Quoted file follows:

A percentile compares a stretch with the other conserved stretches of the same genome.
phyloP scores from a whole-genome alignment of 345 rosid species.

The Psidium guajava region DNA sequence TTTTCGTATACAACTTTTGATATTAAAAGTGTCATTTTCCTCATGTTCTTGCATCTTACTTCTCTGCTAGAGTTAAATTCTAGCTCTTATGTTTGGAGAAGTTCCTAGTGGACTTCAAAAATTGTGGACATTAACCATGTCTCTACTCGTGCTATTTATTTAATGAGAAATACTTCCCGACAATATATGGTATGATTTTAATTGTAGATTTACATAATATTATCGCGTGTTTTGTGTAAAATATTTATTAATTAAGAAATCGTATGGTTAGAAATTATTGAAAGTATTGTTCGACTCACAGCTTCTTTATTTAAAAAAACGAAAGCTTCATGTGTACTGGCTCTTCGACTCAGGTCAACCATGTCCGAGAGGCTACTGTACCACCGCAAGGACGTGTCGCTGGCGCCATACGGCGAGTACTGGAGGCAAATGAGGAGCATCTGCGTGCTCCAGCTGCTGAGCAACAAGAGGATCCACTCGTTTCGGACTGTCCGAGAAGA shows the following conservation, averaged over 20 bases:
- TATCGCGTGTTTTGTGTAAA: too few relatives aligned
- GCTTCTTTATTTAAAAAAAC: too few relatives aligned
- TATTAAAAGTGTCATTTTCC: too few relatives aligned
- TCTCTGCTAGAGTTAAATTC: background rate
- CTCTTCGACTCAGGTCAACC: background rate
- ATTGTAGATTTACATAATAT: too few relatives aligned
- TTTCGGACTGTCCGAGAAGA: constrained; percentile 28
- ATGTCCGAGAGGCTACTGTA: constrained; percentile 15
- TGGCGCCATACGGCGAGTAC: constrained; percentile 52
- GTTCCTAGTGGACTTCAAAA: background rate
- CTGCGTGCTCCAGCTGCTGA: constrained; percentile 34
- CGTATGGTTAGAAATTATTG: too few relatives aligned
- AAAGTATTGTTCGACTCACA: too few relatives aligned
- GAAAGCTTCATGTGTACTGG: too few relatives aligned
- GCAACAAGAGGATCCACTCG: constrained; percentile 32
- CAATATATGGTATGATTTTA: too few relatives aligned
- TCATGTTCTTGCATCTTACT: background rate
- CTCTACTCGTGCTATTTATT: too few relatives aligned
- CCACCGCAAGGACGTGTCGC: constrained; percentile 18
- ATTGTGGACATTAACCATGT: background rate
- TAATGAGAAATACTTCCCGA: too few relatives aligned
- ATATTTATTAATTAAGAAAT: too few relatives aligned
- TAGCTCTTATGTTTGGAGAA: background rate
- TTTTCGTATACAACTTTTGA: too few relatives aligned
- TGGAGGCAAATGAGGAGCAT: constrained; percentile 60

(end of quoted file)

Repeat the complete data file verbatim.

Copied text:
A percentile compares a stretch with the other conserved stretches of the same genome.
phyloP scores from a whole-genome alignment of 345 rosid species.

The Psidium guajava region DNA sequence TTTTCGTATACAACTTTTGATATTAAAAGTGTCATTTTCCTCATGTTCTTGCATCTTACTTCTCTGCTAGAGTTAAATTCTAGCTCTTATGTTTGGAGAAGTTCCTAGTGGACTTCAAAAATTGTGGACATTAACCATGTCTCTACTCGTGCTATTTATTTAATGAGAAATACTTCCCGACAATATATGGTATGATTTTAATTGTAGATTTACATAATATTATCGCGTGTTTTGTGTAAAATATTTATTAATTAAGAAATCGTATGGTTAGAAATTATTGAAAGTATTGTTCGACTCACAGCTTCTTTATTTAAAAAAACGAAAGCTTCATGTGTACTGGCTCTTCGACTCAGGTCAACCATGTCCGAGAGGCTACTGTACCACCGCAAGGACGTGTCGCTGGCGCCATACGGCGAGTACTGGAGGCAAATGAGGAGCATCTGCGTGCTCCAGCTGCTGAGCAACAAGAGGATCCACTCGTTTCGGACTGTCCGAGAAGA shows the following conservation, averaged over 20 bases:
- TATCGCGTGTTTTGTGTAAA: too few relatives aligned
- GCTTCTTTATTTAAAAAAAC: too few relatives aligned
- TATTAAAAGTGTCATTTTCC: too few relatives aligned
- TCTCTGCTAGAGTTAAATTC: background rate
- CTCTTCGACTCAGGTCAACC: background rate
- ATTGTAGATTTACATAATAT: too few relatives aligned
- TTTCGGACTGTCCGAGAAGA: constrained; percentile 28
- ATGTCCGAGAGGCTACTGTA: constrained; percentile 15
- TGGCGCCATACGGCGAGTAC: constrained; percentile 52
- GTTCCTAGTGGACTTCAAAA: background rate
- CTGCGTGCTCCAGCTGCTGA: constrained; percentile 34
- CGTATGGTTAGAAATTATTG: too few relatives aligned
- AAAGTATTGTTCGACTCACA: too few relatives aligned
- GAAAGCTTCATGTGTACTGG: too few relatives aligned
- GCAACAAGAGGATCCACTCG: constrained; percentile 32
- CAATATATGGTATGATTTTA: too few relatives aligned
- TCATGTTCTTGCATCTTACT: background rate
- CTCTACTCGTGCTATTTATT: too few relatives aligned
- CCACCGCAAGGACGTGTCGC: constrained; percentile 18
- ATTGTGGACATTAACCATGT: background rate
- TAATGAGAAATACTTCCCGA: too few relatives aligned
- ATATTTATTAATTAAGAAAT: too few relatives aligned
- TAGCTCTTATGTTTGGAGAA: background rate
- TTTTCGTATACAACTTTTGA: too few relatives aligned
- TGGAGGCAAATGAGGAGCAT: constrained; percentile 60